Every morning in elementary school, my classmates and I pledged allegiance to the flag, said a prayer for the conversion of Russia, then, before curling under our desks to practice avoiding being vaporized in an atomic blast, we prayed for Sen. Joe McCarthy to root the communists out of government.
“Tail Gunner Joe” believed that men high in government were conspiring “on a scale so immense as to dwarf any previous such venture in the history of man.” McCarthy blamed Gen. George Marshall and Secretary of State Dean Acheson for making us vulnerable “to Soviet intrigue from within and Russian military from without.” Kindred spirit Robert Welch (John Birch Society) believed John Foster Dulles and Dwight Eisenhower were communist agents based on evidence “beyond any reasonable doubt.”
Many of McCarthy’s and Welch’s supporters also believed that “fluoridation” was a Socialist plot designed to “rot out the brains of the community by introducing chemicals in the water supply in order to make people more vulnerable to socialist or communist schemes.”
Pulitzer Prize-winning American historian Richard Hofstadter references these events and others in his 1964 book, “The Paranoid Style in American Politics.” Hofstadter explains that this paranoid style has deep roots. For example, 19th century conspiracy theorists believed Catholics, especially Jesuits, were “prowling about” the U.S. “to disseminate Popery.” They believed Freemasons were “blasphemous, murderous, anti-Republican and anti-Christian” subversives.
The “paranoid style” trafficks in conspiracies, like McCarthy’s, that are “vast” and “gigantic.” It prophesies the imminent death of cultural and political orders. The enemy is always presented as ruthless and cunning. He “directs the public mind through ‘managed news’; he has unlimited funds; he has a new secret for influencing the mind (brainwashing); he has a special technique for seduction; he is gaining a stranglehold on the educational system.”
Hofstadter discusses four basic elements of the paranoid style:
n the prevalence of a sustained conspiracy;
n infiltration of subversive elements into top government officialdom who are “consistently selling out American interests”;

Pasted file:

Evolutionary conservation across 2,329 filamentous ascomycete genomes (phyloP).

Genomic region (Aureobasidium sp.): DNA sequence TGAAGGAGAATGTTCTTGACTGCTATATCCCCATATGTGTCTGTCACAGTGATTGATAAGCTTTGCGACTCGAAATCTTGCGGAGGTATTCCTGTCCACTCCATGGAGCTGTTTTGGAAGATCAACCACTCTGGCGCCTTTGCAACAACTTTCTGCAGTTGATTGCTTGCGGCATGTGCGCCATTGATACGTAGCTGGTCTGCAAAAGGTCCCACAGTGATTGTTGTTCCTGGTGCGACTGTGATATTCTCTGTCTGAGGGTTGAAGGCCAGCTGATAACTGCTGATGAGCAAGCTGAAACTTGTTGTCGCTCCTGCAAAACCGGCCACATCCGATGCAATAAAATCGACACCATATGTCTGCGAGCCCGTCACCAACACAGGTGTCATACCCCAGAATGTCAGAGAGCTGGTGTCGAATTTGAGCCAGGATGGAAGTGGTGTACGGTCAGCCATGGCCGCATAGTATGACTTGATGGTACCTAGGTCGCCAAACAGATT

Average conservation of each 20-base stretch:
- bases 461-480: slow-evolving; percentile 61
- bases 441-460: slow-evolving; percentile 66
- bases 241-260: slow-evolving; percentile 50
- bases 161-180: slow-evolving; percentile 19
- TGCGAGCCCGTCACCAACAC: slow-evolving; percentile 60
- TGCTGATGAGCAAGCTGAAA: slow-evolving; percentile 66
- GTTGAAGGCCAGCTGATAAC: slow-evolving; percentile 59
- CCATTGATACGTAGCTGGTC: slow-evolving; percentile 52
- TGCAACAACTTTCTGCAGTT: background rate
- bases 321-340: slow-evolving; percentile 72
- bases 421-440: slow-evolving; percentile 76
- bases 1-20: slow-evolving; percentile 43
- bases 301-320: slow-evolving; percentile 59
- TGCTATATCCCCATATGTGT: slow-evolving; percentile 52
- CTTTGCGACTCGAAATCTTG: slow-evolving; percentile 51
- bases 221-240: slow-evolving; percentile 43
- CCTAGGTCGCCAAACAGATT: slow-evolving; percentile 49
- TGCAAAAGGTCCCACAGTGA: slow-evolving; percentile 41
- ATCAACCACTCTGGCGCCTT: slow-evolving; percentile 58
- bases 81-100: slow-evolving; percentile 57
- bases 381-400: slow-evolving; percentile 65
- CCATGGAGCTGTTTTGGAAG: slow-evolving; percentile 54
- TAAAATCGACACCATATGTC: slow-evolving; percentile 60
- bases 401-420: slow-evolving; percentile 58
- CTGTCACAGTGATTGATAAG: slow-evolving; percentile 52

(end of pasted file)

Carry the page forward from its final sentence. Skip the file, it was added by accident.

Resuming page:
n a pervasive network of agents who have infiltrated “the whole apparatus of education, religion, the press, and the mass media”; and
n “Projection”: “A fundamental paradox of the paranoid style is the imitation of the enemy.” In order to combat their chimerical enemy, right-wing organizations elaborately and defensively mimic the very systems they oppose.
Fifty-five years after Hofstadter’s book, the paranoid style flourishes, especially in the right-wing media. “Birtherism,” “Benghazi,” “Hillary’s Emails,” and the “Deep State” have provided the fist-pumping musical scores for Rush, Alex and Laura. But they are all second fiddlers to their brassy one-note trumpeter, Sean Hannity.
Hannity himself provides an instructive template for illustrating Hofstadter’s criteria for the paranoid style.
n Prevalence of a Sustained Conspiracy: Hannity stated that the Mueller investigation was a product of the “Deep State” and that “major documents” will demonstrate that the Trump campaign was spied on by “treasonous and politically motivated law enforcement officials” who favored Hillary Clinton. He stated “if there is no investigation of the investigators, we lose the country.” Hannity believes, moreover, that conspiracies continue unabated as Congress plots a “coup” in the guise of impeachment.
n Infiltration of subversive elements into top government officialdom: Hannity, parroting Joe McCarthy, believes highly placed figures are everywhere in government: in the State Department, the Judiciary, the FBI, the CIA, even the White House, where they continue to threaten Trump’s presidency. Hannity believes “these people” are a clear and present danger to the country and should be jailed. Moreover, somewhere … somehow … the diabolical George Soros and his misspent billions are implicated.
n Pervasive network of agents from education, the press, religion, and the mass media: Corrosive forces operate everywhere in Hannity’s mind. He indicts “the media mob and the Democratic mob who have lied ...repeatedly,” warning that they will “face the justice” they deserve. Perhaps seeking a “cultural revolution,” he also indicts liberal professors for brainwashing students and infecting our universities with socialist propaganda.
n Projection: Conspiracy theorists ironically transform themselves into the phantom enemy they oppose. Hannity and other Fox pundits have infiltrated so deeply into the President’s office that they have become Trump whisperers, offering advice and shaping talking points. Moreover, fully sanctioned by Murdoch’s “managed news” (brainwashing?) empire, Hannity employs the paranoid style every day, snarling practiced rage to his mesmerized and duly horrified viewers.
The paranoid style diagnosed by Richard Hofstadter 55 years ago is a recurring feature of American politics. The latest conspiracy theories are the latest variations on the paranoid style — same choir, similar tunes. The danger with phantom conspiracy theories today is that they obscure truth and divert attention from ongoing, verifiable threats to our electoral system.
Life was simpler when all we had to worry about was fluoride eating our brains and turning us into socialists.
William Shaw, of Pinehurst, is the author of “Fellowship of Dust: Retracing the WWII Journey of Sergeant Frank Shaw.”